Dead, Johnnie Rebecca Daniels Carr on February 22, 2008 at the age of 97, she was a leader in the Civil Rights Movement in the United States from 1955 until her death.
Born on January 26, 1911 Carr was a childhood friend of Rosa Parks and is considered, along with Parks, Dr. King, E.D. Nixon and others to be an important face in the Civil Rights Movement in Montgomery, Alabama.
According to Morris Dees, one of three founders of Montgomery’s Southern Poverty Law Center, “Johnnie Carr is one of the three major icons of the Civil Rights Movement: Dr. King, Rosa Parks and Johnnie Carr.
I think ultimately, when the final history books are written, she’ll be one of the few people remembered for that terrific movement.” Carr played a key role in the Montgomery Bus Boycott.
In 1965, she won a lawsuit against the Montgomery County Board of Education.
During the 1930s, after finishing school and while holding various jobs to support herself and her children, Johnnie first became politically active.
In 1931, she raised money to pay for the legal counsel of nine African-American defendants falsely accused of rape what would become known as the Scottsboro Trials.
Around that time, she also established her membership in the National Association for the Advancement of Colored People (NAACP) and went on to become the youth director and secretary of the Montgomery NAACP chapter in the 1940s.
On December 1, 1955, Carr’s friend Rosa Parks refused to give up her seat to a white man on a Montgomery public bus. When Parks was arrested, the Montgomery Improvement Association, then led by Martin Luther King Jr., launched a citywide boycott of public buses.
Carr played a fundamental role in the behind-the-scenes organization of the ensuing 381-day-long boycott. She gave boycotters rides, fed protestors and gave speeches at rallies all over the country.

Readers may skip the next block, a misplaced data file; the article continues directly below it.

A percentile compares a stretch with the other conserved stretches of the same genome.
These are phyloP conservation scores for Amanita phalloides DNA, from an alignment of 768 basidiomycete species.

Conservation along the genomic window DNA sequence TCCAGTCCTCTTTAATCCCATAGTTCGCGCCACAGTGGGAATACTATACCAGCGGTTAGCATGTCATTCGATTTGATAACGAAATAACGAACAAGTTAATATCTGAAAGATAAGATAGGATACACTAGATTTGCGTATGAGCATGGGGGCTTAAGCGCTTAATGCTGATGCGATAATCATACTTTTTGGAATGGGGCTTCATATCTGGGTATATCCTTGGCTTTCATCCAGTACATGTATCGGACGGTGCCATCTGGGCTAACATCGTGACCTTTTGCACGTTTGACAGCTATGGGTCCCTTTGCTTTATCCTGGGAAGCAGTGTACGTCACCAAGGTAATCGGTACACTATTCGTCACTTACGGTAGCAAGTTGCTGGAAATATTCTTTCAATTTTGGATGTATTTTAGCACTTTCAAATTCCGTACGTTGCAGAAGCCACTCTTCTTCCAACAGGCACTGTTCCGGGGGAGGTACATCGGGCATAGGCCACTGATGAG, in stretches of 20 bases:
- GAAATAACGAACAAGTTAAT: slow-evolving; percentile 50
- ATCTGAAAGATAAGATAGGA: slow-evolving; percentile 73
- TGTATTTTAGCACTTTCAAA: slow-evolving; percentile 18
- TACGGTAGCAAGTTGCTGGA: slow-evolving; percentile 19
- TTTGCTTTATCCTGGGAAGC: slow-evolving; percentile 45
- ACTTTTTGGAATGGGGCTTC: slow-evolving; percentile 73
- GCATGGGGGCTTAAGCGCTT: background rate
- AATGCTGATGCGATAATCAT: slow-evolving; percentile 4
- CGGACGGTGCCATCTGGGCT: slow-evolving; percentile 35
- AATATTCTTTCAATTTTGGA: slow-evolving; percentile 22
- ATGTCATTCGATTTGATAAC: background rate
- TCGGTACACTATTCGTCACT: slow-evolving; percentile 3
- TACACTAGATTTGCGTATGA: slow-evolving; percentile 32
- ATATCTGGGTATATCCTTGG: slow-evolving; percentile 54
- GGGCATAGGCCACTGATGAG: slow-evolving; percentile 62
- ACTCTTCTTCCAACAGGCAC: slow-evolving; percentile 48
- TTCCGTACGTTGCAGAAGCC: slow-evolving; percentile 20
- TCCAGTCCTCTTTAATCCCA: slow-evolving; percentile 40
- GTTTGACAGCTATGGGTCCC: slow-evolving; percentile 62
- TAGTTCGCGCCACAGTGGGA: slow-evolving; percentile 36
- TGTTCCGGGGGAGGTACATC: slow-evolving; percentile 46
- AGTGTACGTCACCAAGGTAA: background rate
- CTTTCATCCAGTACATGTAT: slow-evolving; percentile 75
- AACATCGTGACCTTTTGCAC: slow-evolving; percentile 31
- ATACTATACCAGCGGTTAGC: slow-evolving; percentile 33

In 1956 the boycott ended with the Supreme Court’s decision to desegregate the Montgomery public transportation system. In 1969, Judge Frank M. Johnson Jr. announced his ruling in the Carr vs. Montgomery Board of Education case: The school board had been illegally splitting itself into two separate parts for dealing with black and white students. As a result, the Carrs’ son became one of the first 13 black students to attend the formerly all-white Sidney Lanier High School in Montgomery.
Carr became president of the Montgomery Improvement Association (an organization founded during the bus boycott) in 1967, remaining in the position until her death.
She also was an active member of the United Way and a member of One Montgomery, an organization formed in 1984 to improve race relations in the city. In the 1970s and 1980s, Carr often lectured with activist and close friend Virginia Durr. She also wrote a memoir for young readers titled Johnnie.
Carr suffered a stroke and died on February 22, 2008. Her funeral at Alabama State University was standing-room only, attended by numerous state and local dignitaries.